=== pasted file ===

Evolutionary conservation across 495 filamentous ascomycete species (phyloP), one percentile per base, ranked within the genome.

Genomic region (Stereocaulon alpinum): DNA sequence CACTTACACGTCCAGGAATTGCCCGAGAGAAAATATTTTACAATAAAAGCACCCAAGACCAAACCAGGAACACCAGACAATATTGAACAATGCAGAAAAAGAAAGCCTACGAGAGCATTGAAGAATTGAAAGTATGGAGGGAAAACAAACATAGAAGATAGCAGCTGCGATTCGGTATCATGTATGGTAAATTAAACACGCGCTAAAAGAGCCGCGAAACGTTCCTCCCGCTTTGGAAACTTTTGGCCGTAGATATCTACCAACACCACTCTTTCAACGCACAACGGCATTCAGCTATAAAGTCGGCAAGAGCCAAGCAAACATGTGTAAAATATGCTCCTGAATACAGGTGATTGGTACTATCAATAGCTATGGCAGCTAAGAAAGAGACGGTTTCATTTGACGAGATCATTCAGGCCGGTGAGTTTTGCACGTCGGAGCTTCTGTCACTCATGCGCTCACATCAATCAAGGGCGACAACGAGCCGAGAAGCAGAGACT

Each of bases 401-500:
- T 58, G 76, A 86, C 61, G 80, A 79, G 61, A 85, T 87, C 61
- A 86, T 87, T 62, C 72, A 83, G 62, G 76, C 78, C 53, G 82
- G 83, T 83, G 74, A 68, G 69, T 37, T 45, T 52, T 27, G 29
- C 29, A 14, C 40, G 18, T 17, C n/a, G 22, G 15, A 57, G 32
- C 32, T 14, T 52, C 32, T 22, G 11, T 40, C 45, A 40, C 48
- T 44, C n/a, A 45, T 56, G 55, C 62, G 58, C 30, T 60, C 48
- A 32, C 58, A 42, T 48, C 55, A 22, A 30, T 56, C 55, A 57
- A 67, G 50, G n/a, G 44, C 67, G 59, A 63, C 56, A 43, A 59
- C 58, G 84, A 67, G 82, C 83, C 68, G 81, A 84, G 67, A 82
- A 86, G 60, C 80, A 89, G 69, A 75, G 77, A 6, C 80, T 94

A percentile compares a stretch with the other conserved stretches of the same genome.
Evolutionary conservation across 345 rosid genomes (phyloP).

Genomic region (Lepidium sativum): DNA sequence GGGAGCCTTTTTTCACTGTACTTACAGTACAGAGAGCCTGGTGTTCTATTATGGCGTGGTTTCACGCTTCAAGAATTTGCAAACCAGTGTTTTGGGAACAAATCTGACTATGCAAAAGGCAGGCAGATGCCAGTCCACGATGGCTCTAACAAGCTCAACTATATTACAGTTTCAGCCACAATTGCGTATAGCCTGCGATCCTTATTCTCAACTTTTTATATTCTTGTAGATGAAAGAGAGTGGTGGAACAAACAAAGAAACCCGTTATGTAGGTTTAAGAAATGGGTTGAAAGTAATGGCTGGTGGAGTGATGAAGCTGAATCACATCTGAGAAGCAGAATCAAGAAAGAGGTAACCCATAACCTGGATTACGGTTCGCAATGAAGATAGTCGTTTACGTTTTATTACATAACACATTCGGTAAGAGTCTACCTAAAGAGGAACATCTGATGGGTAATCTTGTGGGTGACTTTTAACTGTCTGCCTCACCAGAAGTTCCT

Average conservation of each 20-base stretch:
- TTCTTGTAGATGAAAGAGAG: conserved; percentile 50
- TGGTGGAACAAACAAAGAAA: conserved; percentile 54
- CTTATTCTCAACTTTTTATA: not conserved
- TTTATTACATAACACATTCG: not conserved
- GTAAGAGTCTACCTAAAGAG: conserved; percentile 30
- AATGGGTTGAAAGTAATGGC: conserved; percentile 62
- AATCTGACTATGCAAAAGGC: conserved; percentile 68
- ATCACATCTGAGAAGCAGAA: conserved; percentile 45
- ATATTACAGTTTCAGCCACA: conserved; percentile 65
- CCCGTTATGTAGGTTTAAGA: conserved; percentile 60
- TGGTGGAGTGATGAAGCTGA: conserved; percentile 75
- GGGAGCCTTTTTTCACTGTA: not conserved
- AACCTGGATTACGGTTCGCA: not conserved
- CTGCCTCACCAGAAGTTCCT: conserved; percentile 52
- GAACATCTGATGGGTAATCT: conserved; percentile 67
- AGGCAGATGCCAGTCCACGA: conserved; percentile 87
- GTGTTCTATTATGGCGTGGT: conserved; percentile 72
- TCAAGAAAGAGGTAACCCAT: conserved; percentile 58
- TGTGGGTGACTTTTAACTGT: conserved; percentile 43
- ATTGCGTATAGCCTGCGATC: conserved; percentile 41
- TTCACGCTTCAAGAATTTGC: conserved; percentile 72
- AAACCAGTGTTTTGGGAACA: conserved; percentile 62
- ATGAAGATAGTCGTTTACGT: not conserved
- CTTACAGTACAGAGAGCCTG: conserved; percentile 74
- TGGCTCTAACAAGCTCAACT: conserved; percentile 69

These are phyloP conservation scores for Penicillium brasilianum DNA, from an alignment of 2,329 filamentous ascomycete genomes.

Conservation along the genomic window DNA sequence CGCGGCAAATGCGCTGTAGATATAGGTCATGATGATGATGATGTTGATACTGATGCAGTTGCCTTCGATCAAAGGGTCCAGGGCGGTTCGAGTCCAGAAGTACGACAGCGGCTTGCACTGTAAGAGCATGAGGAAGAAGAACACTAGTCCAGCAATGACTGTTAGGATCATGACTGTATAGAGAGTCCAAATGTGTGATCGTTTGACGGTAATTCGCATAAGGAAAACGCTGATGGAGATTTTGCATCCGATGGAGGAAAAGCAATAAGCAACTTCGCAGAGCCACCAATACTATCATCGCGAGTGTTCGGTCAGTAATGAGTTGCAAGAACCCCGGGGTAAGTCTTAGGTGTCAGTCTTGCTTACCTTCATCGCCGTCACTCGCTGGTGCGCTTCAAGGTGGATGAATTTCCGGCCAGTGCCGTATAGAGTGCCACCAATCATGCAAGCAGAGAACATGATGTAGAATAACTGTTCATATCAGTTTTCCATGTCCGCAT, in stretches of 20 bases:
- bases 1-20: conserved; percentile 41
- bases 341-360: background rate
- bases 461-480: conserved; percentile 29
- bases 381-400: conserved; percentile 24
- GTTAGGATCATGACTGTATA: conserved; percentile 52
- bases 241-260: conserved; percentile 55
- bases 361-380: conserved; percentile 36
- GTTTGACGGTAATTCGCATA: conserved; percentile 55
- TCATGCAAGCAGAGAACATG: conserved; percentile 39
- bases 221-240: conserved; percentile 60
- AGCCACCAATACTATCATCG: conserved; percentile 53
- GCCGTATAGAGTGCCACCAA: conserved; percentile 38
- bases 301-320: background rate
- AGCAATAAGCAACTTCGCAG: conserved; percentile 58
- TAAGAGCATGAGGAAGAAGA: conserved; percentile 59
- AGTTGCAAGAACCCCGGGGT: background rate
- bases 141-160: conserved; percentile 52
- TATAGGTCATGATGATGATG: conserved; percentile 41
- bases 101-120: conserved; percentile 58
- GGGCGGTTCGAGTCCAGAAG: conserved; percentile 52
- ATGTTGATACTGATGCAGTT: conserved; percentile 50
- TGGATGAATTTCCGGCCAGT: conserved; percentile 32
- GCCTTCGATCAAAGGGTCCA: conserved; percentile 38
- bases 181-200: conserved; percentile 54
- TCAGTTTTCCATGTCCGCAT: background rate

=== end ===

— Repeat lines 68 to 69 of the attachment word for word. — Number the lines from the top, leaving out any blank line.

- bases 181-200: conserved; percentile 54
- TCAGTTTTCCATGTCCGCAT: background rate